Pennsylvania Wrongful Death Claims vs. Survival Actions
Many people are surprised to discover the Pennsylvania law recognizes not one, but two types of actions that can be brought following the death of a family member or loved one due to negligence or an intentional tort.
Pennsylvania Wrongful Death and Survival Actions are respectively codified under 42 Pa.C.S.§8301 and 42 Pa.C.S.§8302. These separate causes of actions often seem ambiguous to grieving family members and the nuances between them can seem convoluted.
While these two causes of action share many similarities it is crucial to note that a wrongful death action has been deemed to be “separate and distinct” from a survival action in the case of Tulewicz v. Southeastern Pennsylvania Transportation Authority, 606 A.2d 427, 431 (Pa. 1992).
The main difference between the two types of claims is who can make the claim and what types of damages they can seek.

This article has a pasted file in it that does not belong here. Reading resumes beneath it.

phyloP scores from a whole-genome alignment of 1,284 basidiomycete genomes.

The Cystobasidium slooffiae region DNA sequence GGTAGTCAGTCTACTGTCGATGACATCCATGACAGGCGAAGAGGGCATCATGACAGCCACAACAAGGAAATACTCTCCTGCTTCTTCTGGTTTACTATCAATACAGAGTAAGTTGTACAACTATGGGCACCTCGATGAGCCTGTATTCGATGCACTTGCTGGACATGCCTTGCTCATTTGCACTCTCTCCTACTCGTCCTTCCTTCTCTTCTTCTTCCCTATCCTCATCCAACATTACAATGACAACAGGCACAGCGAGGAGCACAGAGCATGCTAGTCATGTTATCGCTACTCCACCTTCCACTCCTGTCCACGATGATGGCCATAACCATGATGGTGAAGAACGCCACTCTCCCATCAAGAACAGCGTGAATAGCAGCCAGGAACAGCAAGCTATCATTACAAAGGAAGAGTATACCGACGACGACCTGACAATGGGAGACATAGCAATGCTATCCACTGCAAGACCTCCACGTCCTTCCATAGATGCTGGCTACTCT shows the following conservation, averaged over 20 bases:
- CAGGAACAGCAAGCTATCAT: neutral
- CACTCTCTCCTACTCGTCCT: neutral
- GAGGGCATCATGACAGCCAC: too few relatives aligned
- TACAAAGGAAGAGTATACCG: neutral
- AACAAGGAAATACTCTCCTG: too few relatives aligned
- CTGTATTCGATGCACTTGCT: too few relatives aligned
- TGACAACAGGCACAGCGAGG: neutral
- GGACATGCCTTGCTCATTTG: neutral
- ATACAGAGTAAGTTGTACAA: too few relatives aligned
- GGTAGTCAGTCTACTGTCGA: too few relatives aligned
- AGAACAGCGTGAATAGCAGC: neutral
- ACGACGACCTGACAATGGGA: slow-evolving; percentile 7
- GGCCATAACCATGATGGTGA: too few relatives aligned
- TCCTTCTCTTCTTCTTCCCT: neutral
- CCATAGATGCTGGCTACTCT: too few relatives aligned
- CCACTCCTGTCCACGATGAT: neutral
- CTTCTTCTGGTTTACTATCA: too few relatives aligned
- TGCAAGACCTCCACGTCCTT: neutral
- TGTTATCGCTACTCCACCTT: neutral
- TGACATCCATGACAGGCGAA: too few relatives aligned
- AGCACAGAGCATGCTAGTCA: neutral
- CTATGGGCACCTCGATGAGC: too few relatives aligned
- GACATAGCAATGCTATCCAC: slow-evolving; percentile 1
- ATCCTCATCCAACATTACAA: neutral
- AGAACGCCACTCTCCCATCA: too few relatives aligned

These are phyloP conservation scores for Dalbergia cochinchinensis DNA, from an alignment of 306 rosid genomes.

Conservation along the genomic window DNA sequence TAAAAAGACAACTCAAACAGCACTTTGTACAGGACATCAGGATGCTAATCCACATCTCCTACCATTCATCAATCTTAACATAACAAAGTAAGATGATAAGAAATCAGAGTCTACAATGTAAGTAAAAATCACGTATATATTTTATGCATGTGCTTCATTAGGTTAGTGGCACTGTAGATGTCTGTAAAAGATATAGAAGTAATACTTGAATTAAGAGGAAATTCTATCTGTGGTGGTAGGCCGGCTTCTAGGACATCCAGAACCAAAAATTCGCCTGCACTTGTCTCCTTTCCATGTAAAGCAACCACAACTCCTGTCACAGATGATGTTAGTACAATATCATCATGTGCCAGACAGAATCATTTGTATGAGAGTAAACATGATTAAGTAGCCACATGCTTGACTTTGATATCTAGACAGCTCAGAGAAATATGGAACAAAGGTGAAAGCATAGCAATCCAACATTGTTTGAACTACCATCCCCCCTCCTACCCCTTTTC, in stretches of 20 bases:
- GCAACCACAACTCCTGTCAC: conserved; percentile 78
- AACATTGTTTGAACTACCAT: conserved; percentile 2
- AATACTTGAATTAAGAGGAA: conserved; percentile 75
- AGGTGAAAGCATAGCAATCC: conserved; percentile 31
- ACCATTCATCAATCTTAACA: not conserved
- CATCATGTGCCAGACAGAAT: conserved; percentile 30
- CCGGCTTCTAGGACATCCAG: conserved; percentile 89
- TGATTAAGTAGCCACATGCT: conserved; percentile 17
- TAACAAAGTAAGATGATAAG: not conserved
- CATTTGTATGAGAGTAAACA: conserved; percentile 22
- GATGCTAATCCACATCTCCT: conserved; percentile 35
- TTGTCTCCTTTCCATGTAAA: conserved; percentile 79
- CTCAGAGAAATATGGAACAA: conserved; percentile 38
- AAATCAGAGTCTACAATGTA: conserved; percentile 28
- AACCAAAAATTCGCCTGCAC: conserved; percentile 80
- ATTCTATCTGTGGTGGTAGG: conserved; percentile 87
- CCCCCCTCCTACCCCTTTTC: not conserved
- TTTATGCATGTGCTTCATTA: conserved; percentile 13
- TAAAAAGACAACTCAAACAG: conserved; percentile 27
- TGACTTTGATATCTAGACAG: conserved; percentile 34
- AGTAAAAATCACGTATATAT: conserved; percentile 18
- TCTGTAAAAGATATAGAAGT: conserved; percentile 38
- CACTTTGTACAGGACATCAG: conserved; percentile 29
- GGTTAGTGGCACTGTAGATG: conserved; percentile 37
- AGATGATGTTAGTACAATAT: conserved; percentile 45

Wrongful Death Actions
The Pennsylvania Wrongful Death Statute was first approved on November 15, 1972, and has been amended several times over the last forty years. The Pennsylvania Wrongful Death statute maintains:
An action may be brought, under procedures prescribed by general rules, to recover damages for the death of an individual caused by the wrongful act or neglect or unlawful violence or negligence of another if no recovery for the same damages claimed in the wrongful death action was obtained by the injured individual during his lifetime and any prior actions for the same injuries are consolidated with the wrongful death claim so as to avoid a duplicate recovery.